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Mathematics news

How to cut queues at immigration – with maths

When going on holiday to a foreign country, there's one part of the journey that everybody dreads: border control. Everyone has to have their passport checked by an immigration official when entering a new country – and ...

dateAug 15, 2018 in Mathematics
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Mathematicians solve age-old spaghetti mystery

If you happen to have a box of spaghetti in your pantry, try this experiment: Pull out a single spaghetti stick and hold it at both ends. Now bend it until it breaks. How many fragments did you make? If the answer is three ...

dateAug 13, 2018 in Mathematics
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How number crunching can optimise crisp frying

Optimising the frying time of crisps may not be an obvious application of mathematics, but this is one of the problems delegates to the 138th European Study Group with Industry (ESGI) were asked to solve last week.

dateJul 25, 2018 in Mathematics
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Researchers develop new happiness index

A team of researchers at the Universitat Politècnica de València (UPV) and Universitat de València (UV) have developed a new index to measure a country's happiness. Named HAIN (HAppiness INdex), it is based on five areas ...

Predicting the outcomes of FIFA World Cup

One of the favourites in soccer's upcoming 2018 FIFA World Cup, Germany, has just 13.3% chance of winning. And Australia has 14% chance of getting to the round of 16, but only 0.1% chance of winning. These are outcomes from ...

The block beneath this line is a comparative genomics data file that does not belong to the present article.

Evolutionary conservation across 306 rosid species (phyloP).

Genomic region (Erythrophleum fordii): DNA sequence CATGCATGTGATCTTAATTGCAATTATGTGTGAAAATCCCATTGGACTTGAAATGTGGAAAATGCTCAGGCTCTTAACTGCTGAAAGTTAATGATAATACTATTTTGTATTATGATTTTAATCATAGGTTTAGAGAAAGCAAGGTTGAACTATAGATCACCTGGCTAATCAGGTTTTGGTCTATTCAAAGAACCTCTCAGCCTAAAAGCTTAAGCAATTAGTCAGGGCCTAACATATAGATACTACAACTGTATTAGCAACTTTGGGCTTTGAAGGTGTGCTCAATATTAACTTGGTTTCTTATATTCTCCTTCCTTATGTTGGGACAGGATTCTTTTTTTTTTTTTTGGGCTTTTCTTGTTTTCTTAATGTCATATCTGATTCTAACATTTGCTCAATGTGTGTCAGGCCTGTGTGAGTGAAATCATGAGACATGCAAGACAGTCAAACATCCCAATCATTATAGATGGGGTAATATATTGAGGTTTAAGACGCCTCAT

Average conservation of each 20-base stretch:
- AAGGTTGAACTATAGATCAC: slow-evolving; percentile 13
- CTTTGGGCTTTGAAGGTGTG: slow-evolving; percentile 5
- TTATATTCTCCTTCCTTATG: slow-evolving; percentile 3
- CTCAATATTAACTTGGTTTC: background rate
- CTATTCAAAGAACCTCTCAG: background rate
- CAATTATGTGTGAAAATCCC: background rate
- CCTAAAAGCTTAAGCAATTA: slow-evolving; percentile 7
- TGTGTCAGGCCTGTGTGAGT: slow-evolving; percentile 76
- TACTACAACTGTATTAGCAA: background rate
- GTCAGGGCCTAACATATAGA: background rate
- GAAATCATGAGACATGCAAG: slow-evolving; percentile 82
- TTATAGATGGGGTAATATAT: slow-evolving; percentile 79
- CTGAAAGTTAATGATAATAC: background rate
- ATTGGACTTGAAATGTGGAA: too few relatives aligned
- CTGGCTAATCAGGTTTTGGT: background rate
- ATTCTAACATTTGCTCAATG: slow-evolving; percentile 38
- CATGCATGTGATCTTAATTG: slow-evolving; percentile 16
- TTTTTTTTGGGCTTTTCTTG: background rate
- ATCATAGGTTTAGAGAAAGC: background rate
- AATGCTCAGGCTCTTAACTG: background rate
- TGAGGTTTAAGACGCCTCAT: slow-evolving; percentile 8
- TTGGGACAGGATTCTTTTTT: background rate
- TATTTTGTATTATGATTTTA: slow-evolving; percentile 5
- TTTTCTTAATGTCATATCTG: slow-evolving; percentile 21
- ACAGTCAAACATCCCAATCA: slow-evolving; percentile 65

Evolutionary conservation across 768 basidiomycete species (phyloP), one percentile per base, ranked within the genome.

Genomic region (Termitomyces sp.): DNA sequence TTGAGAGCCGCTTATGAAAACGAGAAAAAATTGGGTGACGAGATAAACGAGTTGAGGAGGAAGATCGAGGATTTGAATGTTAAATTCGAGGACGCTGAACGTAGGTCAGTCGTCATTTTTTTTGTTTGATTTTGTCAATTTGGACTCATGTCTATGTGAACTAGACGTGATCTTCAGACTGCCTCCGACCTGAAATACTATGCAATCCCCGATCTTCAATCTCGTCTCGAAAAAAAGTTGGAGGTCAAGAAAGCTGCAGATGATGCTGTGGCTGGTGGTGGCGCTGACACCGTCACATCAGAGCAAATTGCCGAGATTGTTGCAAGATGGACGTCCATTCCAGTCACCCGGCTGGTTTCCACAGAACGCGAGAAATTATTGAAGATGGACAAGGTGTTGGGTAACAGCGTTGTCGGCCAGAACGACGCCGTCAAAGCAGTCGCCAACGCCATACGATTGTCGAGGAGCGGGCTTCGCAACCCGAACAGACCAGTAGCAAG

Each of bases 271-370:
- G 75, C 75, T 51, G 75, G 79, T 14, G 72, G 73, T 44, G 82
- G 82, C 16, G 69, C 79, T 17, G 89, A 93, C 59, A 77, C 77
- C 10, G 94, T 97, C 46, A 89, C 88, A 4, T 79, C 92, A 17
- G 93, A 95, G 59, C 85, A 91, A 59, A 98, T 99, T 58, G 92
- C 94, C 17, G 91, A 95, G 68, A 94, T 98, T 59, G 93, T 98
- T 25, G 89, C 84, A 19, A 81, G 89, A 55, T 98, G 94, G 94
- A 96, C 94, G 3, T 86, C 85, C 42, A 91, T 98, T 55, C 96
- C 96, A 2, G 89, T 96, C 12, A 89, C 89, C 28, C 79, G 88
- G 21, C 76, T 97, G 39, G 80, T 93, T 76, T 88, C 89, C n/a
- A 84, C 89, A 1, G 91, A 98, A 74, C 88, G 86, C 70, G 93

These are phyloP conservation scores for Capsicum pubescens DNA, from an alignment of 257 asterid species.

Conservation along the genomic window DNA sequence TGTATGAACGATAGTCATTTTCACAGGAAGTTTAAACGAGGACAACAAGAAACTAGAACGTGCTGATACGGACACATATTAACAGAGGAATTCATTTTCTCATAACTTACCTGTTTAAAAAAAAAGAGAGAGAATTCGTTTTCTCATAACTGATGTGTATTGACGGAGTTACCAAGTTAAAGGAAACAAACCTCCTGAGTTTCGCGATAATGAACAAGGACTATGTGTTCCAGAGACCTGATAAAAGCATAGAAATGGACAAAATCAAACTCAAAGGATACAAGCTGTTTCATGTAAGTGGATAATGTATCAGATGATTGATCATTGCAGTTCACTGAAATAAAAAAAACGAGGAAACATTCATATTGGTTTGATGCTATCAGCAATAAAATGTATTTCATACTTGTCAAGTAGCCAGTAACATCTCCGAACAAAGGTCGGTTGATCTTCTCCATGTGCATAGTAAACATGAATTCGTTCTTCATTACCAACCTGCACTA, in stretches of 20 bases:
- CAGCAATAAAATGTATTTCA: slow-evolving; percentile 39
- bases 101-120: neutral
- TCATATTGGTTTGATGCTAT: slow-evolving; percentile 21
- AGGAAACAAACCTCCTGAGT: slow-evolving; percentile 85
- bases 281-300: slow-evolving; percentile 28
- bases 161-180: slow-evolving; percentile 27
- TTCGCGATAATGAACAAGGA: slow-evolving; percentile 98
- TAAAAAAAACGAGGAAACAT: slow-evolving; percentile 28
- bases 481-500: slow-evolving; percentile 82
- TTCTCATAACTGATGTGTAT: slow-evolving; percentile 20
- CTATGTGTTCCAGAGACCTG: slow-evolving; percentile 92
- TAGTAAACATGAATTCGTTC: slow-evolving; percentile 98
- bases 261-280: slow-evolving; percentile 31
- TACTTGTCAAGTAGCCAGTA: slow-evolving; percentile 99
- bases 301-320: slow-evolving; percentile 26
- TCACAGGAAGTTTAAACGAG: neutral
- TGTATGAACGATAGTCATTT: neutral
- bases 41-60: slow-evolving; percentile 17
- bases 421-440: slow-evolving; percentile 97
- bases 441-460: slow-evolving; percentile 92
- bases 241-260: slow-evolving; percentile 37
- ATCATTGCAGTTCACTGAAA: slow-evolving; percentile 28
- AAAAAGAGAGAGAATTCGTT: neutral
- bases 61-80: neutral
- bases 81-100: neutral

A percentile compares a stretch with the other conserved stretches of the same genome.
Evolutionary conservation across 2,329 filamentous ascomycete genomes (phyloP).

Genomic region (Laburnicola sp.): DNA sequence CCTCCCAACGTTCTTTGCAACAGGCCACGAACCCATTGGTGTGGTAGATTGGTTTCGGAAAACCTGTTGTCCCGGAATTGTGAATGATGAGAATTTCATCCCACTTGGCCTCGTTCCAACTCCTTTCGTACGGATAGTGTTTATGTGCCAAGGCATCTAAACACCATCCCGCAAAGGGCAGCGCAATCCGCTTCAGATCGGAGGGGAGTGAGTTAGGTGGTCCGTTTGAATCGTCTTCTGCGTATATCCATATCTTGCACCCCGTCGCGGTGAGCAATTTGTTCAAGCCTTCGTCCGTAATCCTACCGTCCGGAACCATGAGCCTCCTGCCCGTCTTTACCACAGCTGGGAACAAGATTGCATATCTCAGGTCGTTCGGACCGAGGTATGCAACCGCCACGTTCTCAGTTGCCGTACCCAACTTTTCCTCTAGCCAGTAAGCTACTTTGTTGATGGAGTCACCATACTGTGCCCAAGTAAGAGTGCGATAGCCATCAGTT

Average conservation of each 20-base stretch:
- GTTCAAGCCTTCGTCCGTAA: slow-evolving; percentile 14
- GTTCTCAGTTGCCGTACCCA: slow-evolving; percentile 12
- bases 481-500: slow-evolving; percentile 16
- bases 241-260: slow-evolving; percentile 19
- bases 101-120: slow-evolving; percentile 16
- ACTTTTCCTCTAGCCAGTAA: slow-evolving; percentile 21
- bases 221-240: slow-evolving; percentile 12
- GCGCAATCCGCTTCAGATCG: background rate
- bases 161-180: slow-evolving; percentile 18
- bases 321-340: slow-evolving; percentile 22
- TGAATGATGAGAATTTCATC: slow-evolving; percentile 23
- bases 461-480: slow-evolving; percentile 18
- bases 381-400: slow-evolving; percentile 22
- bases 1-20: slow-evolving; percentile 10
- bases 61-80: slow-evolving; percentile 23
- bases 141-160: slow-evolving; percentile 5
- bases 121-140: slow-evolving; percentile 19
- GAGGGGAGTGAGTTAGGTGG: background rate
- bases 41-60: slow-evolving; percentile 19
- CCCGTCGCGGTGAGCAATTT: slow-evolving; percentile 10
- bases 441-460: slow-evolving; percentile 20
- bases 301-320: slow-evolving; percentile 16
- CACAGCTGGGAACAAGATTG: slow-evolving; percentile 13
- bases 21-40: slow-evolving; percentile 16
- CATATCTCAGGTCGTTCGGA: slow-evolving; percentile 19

Amateur mathematician partially solves 60-year-old problem

Professional biologist and amateur mathematician Aubrey de Grey has partially solved the Hadwiger-Nelson problem, which has vexed mathematicians since 1950. He has published a paper describing the solution on the arXiv preprint ...

New study improves 'crowd wisdom' estimates

In 1907, a statistician named Francis Galton recorded the entries from a weight-judging competition as people guessed the weight of an ox. Galton analyzed hundreds of estimates and found that while individual guesses varied ...

The genius at Guinness and his statistical legacy

This St Patrick's Day, revellers around the world will crowd the streets seeking one of Ireland's national drinks: a pint of Guinness. But besides this tasty stout, one of the most fundamental and commonly used tools of science ...

Gravitational wave detectors to search for dark matter
Flexible color displays with microfluidics
Sprawling galaxy cluster found hiding in plain sight
Novel sensors could enable smarter textiles
'Traffic wardens' of cells can be counterproductive
Hubble paints picture of the evolving universe
Taking a closer look at unevenly charged biomolecules
The wheat code is finally cracked
Scientists discover why silver clusters emit light

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